MELBOURNE -- Miami Lourdes soccer players dreamed all season about what it would be like to lift up a state championship trophy.
Picking up their distraught teammates off the turf at Melbourne High School was the scene they found themselves playing out instead Saturday night.
The player most in need of a lift was junior goalkeeper Jenny Herold, who spent more than a minute sprawled on the ground face down while roughly 50 yards away. Oviedo celebrated the state championship the Bobcats watched slip away in a 5-3 penalty-kick shootout loss in the Class 5A state championship match.
“It’s a terrible way to lose a game, especially a state championship game,” Lourdes coach Ray Walden said. “It’s why I hate settling games on penalty kicks, but that’s the way it’s set up. It is what it is and you have to give credit to Oviedo, they did a great job.”
Lourdes (20-3), which posted shutouts in all 20 of its victories this season as well as Saturday’s final, fell short of what would have been its first state championship and the first for the school in a sport other than cross-country. The Bobcats allowed only three goals all season.
“We’ve been working so hard all season for this, and our defense was incredible,” a tearful Herold said. “We never relied on one person. All of us helped each other, if not we wouldn’t have had all these shutouts.”
Herold was unable to stop any of the Lions’ five attempts in the penalty kick round, although twice she was able to partially impede the shots.
The most frustrating for Herold came on Oviedo’s third shot when she got in front of a shot by Lions freshman Payton Grewal. Herold blocked it, but was unable to completely secure the ball, and it rolled past the goal line before she could corral it.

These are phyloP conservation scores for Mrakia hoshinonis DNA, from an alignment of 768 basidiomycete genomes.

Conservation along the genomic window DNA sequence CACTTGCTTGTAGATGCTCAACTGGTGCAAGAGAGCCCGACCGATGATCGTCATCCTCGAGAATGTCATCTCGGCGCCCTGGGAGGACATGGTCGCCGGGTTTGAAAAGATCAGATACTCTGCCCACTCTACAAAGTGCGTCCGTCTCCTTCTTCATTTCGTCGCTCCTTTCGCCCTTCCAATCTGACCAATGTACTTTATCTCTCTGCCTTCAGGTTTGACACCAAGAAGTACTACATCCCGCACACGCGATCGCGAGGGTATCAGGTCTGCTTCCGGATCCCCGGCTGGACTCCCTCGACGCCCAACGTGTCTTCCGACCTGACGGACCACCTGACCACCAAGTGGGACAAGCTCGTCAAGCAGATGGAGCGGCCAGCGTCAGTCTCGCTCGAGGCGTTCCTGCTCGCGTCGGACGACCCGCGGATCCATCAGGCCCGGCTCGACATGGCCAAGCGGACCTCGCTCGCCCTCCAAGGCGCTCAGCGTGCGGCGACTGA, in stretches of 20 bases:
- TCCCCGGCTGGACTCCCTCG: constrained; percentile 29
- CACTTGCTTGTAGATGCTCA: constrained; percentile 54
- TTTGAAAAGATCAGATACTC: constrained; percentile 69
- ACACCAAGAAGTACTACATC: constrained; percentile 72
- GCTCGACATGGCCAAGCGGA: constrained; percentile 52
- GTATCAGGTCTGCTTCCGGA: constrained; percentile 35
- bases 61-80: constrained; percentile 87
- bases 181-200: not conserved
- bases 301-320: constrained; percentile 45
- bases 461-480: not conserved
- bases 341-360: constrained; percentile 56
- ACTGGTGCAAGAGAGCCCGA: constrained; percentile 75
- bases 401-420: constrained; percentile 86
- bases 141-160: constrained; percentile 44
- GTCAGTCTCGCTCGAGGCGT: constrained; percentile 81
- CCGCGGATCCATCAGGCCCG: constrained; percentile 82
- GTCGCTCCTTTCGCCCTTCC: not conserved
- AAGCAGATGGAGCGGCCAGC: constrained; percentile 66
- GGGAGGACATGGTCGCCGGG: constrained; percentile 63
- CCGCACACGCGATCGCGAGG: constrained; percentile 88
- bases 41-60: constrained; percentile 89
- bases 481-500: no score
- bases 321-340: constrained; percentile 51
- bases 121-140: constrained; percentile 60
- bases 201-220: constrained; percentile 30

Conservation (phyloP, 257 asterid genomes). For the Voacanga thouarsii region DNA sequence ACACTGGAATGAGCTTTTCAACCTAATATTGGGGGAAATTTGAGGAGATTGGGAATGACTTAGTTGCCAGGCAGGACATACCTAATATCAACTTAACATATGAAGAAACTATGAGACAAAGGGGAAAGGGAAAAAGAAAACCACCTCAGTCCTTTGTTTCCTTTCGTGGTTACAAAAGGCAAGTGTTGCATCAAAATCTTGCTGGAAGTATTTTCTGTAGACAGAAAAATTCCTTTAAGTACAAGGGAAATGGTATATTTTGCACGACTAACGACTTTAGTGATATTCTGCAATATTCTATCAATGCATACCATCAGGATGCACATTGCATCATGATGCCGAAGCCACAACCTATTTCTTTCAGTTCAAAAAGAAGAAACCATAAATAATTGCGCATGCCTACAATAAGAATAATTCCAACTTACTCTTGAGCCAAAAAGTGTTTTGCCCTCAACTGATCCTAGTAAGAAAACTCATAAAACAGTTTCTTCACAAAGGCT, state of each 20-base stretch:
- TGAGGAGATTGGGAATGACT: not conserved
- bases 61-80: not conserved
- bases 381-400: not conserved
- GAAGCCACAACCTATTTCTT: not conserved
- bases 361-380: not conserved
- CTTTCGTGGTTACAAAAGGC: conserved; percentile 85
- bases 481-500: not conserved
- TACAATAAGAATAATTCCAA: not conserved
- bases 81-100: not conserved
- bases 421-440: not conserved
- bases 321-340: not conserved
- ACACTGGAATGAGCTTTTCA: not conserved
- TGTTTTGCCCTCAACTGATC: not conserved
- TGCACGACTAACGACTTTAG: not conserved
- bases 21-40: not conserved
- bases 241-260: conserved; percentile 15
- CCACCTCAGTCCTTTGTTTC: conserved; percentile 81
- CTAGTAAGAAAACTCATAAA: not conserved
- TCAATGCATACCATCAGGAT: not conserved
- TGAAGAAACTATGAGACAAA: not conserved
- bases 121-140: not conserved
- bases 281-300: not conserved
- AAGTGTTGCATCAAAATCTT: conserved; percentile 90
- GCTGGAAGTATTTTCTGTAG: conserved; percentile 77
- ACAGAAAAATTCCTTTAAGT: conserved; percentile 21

On the next shot with Oviedo leading 3-2 at that point, Lions forward Emily Kobryn fired a shot that Herold reacted to a fraction of a second too late. Herold got a hand on the ball, but not enough to slow it down or deflect it from going into the net.
Senior Bailey Plummer and sophomores Christine Hoynack and Sophia Portuondo each made penalty kicks to keep Lourdes alive. But Oviedo senior Mariah Mattingly ended the game when she fired a shot clean past Herold.
“We have none of the shutouts we had or are even here without Jenny,” Plummer said. “She was amazing for us all season.”
Herold helped Lourdes stymie Oviedo for 100 minutes of game play.
Oviedo (16-6-3), which won its second state championship in the past three seasons, did not manage a single shot on goal and had only one actual shot the entire match that was easily secured by Herold.
But Lourdes’ typically potent offense that accounted for 107 goals this season was unable to find the mark.
Oviedo goalkeeper Reagan Funaro had the difference-making save on Lourdes’ first chance when she smothered a shot directly at her by senior Sofia Rosell.
The Lions were familiar with penalty-kick shootouts, having won their state semifinal last week in the same fashion against Clermont East Lake.
None of Lourdes’ matches had reached the shootout round this season until Saturday’s final.
“I know Jenny feels like she should have stopped one of those shots, but things like that happen in penalty kicks,” Walden said. “We created chances on our end, but we just couldn’t get a goal to go in for us before it even got to that point.”
Lourdes finished with 13 shots for the match, including four solid, direct attempts on Funaro. None found the mark, and the Lions broke up several other potential chances.
“They knew to come up and challenge us before we could possess and make something happen,” Plummer said. “Other teams this season sometimes backed off and allowed us to control the ball. They didn’t wait and they dropped back defenders and denied us shots over the top.”
If Lourdes hopes to make another run next season, it will have to do so without Plummer, who is one of six seniors along with Rosell, Lori Rodriguez, Cristina Rodriguez-Garcia, Nicole Perez and Amanda Delgado. The Bobcats, however, have a strong core returning that includes Herold.
“This was the greatest experience for us to come here and make history being the first to make it for Lourdes,” Perez said. “It’s something we’ll always cherish.”